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Better with Butterflies: Buckeye

Better with Butterflies: Buckeye

Better with Butterflies: Buckeye

Welcome back to our monthly blog in which we discuss a few interesting facts about butterflies in general and a specific type of butterfly each month.

Of the six known butterfly families, this month we will address the last two, the brush footed and skipper families. Brush footed butterflies are the largest of the families with more than 6000 species known worldwide. They walk only on their 4 hindlegs, the first set being much smaller and covered in hairlike scales, which gives them their name and distinguishes them from other families. The females often use their hairy forelegs to assess the chemical structure of a plant to see if it is suitable to lay their eggs on. Their caterpillars are often covered in spikes.

Skippers are named for their quick hopping flight pattern which makes it look like they ‘skip’ from one flower to the next. Skippers have relatively heavy furry bodies with long narrow wings and therefore need to fly fast to stay airborne. Because of those stout hairy bodies and often rather dull colors, they are sometimes mistaken for moths and are by some scientists considered a transitional family between butterflies Their caterpillars tend to be smooth with bigger heads than other families.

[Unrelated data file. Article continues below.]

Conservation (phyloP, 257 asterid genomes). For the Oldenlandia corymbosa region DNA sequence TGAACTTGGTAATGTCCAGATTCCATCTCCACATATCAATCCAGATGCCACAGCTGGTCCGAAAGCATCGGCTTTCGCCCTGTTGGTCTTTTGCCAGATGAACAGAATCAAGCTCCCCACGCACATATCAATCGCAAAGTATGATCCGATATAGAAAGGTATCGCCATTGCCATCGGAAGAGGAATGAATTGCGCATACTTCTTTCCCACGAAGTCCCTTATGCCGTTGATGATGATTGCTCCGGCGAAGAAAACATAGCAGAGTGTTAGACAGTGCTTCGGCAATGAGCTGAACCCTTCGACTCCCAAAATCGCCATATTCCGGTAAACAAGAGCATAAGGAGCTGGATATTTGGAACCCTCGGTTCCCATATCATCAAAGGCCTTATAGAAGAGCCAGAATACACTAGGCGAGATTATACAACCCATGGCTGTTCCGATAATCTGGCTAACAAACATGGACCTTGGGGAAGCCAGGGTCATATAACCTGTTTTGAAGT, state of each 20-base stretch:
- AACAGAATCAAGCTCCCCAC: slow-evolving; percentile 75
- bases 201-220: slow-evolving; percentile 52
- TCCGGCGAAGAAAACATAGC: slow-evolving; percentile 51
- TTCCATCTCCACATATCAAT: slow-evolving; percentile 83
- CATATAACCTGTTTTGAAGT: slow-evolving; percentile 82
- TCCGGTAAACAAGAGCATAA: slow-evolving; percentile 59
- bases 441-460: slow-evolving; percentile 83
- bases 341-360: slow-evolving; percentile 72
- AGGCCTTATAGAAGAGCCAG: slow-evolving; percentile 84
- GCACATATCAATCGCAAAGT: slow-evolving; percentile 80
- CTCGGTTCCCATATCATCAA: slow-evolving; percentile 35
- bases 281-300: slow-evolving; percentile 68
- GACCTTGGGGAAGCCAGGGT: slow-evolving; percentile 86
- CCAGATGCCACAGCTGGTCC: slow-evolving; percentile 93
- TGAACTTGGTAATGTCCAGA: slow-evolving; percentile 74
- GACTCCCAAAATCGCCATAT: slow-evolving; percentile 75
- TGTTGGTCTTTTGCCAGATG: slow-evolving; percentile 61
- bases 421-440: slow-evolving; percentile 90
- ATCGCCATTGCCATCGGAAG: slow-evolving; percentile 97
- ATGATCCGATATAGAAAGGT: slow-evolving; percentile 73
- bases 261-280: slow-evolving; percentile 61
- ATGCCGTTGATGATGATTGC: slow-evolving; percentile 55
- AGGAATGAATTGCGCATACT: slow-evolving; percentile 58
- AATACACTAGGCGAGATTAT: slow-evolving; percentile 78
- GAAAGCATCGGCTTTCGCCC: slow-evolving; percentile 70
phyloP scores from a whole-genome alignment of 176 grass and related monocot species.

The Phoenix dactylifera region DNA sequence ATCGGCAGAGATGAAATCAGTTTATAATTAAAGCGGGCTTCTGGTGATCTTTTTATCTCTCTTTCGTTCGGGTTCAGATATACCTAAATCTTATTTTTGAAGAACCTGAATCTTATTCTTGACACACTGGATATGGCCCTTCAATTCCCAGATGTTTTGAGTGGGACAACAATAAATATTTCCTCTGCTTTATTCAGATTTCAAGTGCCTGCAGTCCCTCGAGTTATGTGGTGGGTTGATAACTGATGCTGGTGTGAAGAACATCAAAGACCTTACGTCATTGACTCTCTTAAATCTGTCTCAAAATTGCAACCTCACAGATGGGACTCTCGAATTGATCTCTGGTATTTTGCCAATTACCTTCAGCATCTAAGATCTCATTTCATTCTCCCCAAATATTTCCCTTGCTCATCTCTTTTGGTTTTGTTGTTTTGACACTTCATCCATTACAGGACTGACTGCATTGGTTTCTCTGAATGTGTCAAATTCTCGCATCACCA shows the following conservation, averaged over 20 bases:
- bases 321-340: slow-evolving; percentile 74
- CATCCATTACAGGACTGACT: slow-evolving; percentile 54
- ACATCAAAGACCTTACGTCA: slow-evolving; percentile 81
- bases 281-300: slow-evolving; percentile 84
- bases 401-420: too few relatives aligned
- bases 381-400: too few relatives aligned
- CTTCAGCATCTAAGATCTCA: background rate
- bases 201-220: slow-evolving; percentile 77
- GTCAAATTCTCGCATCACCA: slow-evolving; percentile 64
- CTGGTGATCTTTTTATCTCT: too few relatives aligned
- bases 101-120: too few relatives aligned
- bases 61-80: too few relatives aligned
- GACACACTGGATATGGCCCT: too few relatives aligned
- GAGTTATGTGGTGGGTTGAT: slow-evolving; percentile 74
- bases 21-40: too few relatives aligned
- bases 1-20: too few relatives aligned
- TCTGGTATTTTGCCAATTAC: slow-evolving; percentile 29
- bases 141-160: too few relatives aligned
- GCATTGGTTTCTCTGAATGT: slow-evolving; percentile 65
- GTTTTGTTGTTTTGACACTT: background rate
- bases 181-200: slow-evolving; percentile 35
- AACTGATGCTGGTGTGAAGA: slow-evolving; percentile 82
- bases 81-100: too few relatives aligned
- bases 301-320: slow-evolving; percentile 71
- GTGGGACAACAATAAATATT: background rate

The Common Buckeye

 

 

 

Adult Common Buckeye. Photo by Jaret Daniels, University of Florida

There is nothing common about the buckeye other than it resides in Florida year-round. It is easily recognized by the large, target shaped eyespots along its outer wings. Interestingly, adults that are produced in the summer tend to be tan in color, while those that are ‘born’ in winter are reddish brown. Many migrate north in summer but cannot reside there year-round as they do not survive freezing temperatures.

 

 

Common Buckeye caterpillar. Photo by Jaret Daniels, University of Florida

They lay their eggs on a variety of plants including snapdragons, plantains and false foxglove. The larvae are mostly black with lateral white to pink stripes, orange patches and spikes that are harmless to humans.

 

Please join us again next month when we will discuss butterfly predators in general and the, love ‘em or hate ‘em, cabbage white butterfly in particular.

For additional information please visit https://gardeningsolutions.ifas.ufl.edu/design/types-of-gardens/butterflygardens.html

Written by Carin Ashman, UF/IFAS Extension Clay County Master Gardener Volunteer

by Wayne Hobbs

Source: UF/IFAS Pest Alert

 

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